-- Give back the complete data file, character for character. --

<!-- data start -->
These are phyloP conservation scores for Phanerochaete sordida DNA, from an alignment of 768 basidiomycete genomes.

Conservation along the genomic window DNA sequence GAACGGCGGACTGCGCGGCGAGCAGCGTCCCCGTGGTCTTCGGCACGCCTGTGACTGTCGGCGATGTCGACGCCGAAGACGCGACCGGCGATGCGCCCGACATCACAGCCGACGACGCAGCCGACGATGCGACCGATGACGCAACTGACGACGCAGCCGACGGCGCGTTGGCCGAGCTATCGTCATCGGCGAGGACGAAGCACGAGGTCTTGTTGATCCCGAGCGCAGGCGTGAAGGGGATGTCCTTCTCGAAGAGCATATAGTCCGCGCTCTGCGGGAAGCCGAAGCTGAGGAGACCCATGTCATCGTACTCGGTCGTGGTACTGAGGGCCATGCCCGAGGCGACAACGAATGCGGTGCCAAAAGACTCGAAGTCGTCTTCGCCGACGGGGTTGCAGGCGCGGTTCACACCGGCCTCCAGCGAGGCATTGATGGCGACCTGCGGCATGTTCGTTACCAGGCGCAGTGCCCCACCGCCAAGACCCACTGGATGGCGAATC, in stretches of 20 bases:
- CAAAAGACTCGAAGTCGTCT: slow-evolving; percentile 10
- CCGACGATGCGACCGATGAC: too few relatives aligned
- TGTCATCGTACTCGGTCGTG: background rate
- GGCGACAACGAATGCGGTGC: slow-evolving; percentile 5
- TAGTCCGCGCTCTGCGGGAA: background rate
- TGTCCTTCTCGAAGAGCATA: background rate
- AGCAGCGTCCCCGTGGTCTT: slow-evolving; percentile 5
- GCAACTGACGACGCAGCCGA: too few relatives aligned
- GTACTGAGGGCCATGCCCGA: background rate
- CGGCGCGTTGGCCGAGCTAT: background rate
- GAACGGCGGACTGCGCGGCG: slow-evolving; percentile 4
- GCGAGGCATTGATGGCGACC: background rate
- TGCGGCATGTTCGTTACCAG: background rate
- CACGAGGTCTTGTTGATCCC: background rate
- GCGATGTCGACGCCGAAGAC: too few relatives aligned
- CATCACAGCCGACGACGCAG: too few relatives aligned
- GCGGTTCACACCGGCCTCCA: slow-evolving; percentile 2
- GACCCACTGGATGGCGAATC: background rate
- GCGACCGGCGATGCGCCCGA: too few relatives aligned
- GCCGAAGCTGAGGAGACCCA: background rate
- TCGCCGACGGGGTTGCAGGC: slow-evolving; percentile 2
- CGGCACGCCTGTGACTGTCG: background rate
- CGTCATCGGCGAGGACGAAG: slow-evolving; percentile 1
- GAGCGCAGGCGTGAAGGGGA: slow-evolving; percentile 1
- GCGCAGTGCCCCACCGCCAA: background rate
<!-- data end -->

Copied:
These are phyloP conservation scores for Phanerochaete sordida DNA, from an alignment of 768 basidiomycete genomes.

Conservation along the genomic window DNA sequence GAACGGCGGACTGCGCGGCGAGCAGCGTCCCCGTGGTCTTCGGCACGCCTGTGACTGTCGGCGATGTCGACGCCGAAGACGCGACCGGCGATGCGCCCGACATCACAGCCGACGACGCAGCCGACGATGCGACCGATGACGCAACTGACGACGCAGCCGACGGCGCGTTGGCCGAGCTATCGTCATCGGCGAGGACGAAGCACGAGGTCTTGTTGATCCCGAGCGCAGGCGTGAAGGGGATGTCCTTCTCGAAGAGCATATAGTCCGCGCTCTGCGGGAAGCCGAAGCTGAGGAGACCCATGTCATCGTACTCGGTCGTGGTACTGAGGGCCATGCCCGAGGCGACAACGAATGCGGTGCCAAAAGACTCGAAGTCGTCTTCGCCGACGGGGTTGCAGGCGCGGTTCACACCGGCCTCCAGCGAGGCATTGATGGCGACCTGCGGCATGTTCGTTACCAGGCGCAGTGCCCCACCGCCAAGACCCACTGGATGGCGAATC, in stretches of 20 bases:
- CAAAAGACTCGAAGTCGTCT: slow-evolving; percentile 10
- CCGACGATGCGACCGATGAC: too few relatives aligned
- TGTCATCGTACTCGGTCGTG: background rate
- GGCGACAACGAATGCGGTGC: slow-evolving; percentile 5
- TAGTCCGCGCTCTGCGGGAA: background rate
- TGTCCTTCTCGAAGAGCATA: background rate
- AGCAGCGTCCCCGTGGTCTT: slow-evolving; percentile 5
- GCAACTGACGACGCAGCCGA: too few relatives aligned
- GTACTGAGGGCCATGCCCGA: background rate
- CGGCGCGTTGGCCGAGCTAT: background rate
- GAACGGCGGACTGCGCGGCG: slow-evolving; percentile 4
- GCGAGGCATTGATGGCGACC: background rate
- TGCGGCATGTTCGTTACCAG: background rate
- CACGAGGTCTTGTTGATCCC: background rate
- GCGATGTCGACGCCGAAGAC: too few relatives aligned
- CATCACAGCCGACGACGCAG: too few relatives aligned
- GCGGTTCACACCGGCCTCCA: slow-evolving; percentile 2
- GACCCACTGGATGGCGAATC: background rate
- GCGACCGGCGATGCGCCCGA: too few relatives aligned
- GCCGAAGCTGAGGAGACCCA: background rate
- TCGCCGACGGGGTTGCAGGC: slow-evolving; percentile 2
- CGGCACGCCTGTGACTGTCG: background rate
- CGTCATCGGCGAGGACGAAG: slow-evolving; percentile 1
- GAGCGCAGGCGTGAAGGGGA: slow-evolving; percentile 1
- GCGCAGTGCCCCACCGCCAA: background rate